Written by Jayne Sallerson, Sherpa COO
Do you remember The Breakfast Club? There was the jock, the tough guy, the nerd, the popular girl and the outcast, spending a Saturday in detention together. It occurred to me while watching a rerun of The Breakfast Club. Each of the characters had underlying stories, histories, fears and dreams under their façades. As time goes on, we learn so much more about them and what makes them tick. They ask questions about each other and share stories. They cry together. Guess what? Our prospects all have identities, stories, fears and dreams and it is our job to uncover them in order to get past the “I’m not ready” objection.
As someone who has been in the industry for almost 20 years managing sales for both small and large organizations, I was always looking for that “secret sauce” to improve sales conversions. Throughout the years, I created new sales trainings, implemented existing trainings, and hired sales consultants. While motivating, they tended to be minimally impactful in the long term. I couldn’t understand why we were consistently battling the “I’m not ready” prospect.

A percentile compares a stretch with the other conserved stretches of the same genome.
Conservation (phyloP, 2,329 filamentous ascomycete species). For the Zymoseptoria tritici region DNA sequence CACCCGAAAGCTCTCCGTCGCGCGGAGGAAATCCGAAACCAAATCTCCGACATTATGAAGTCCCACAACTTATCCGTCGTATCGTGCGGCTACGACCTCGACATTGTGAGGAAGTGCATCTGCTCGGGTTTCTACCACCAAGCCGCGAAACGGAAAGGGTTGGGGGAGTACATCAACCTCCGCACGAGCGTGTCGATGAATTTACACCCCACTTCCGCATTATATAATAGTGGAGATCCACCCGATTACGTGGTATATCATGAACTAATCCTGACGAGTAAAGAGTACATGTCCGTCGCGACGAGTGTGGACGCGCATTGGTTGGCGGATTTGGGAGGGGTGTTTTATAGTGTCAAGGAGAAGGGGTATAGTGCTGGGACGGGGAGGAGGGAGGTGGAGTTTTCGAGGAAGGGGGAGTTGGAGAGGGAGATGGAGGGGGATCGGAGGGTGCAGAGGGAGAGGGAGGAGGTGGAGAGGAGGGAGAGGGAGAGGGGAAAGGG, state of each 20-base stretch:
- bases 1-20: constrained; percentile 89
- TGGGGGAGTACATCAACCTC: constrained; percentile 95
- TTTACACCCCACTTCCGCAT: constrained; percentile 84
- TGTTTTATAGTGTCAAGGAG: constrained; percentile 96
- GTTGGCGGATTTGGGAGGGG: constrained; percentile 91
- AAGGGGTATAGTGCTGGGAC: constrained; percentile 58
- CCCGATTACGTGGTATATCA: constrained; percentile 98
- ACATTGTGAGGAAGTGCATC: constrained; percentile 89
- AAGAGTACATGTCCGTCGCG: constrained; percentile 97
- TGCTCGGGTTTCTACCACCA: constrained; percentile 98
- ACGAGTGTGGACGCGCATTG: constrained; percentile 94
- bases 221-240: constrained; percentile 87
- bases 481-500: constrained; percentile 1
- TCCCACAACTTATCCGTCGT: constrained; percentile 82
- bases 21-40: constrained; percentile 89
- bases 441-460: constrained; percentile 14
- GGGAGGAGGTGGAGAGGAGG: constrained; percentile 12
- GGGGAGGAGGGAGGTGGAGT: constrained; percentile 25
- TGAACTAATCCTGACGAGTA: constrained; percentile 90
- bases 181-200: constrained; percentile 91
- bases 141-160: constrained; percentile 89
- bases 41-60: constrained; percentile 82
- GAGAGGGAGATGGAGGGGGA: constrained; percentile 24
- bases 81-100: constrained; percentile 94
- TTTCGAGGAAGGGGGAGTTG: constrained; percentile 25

You see, there is a problem in our industry. The predominant sales training all comes from a foundation of transactional based selling. We may believe we are teaching relationship based selling, but most of these trainings all have one common theme: Ask questions about our prospects’ needs, and you’ll match the applicable features and benefits. While this works for the most urgent, high-acuity prospects, it doesn’t work with 90% of the other leads in our databases.
Just like the characters in The Breakfast Club, we need to learn our prospects’ life stories. We need to take the time to understand what’s behind the resistance they outwardly show. Why are they so resistant? What are they scared of? These types of conversations typically will not occur when you simply try to “get a tour” or “get a deposit.” By solely focusing on these outcomes, you may be actually pushing your prospect further away. You need to “open up” your prospect before you can “close” them.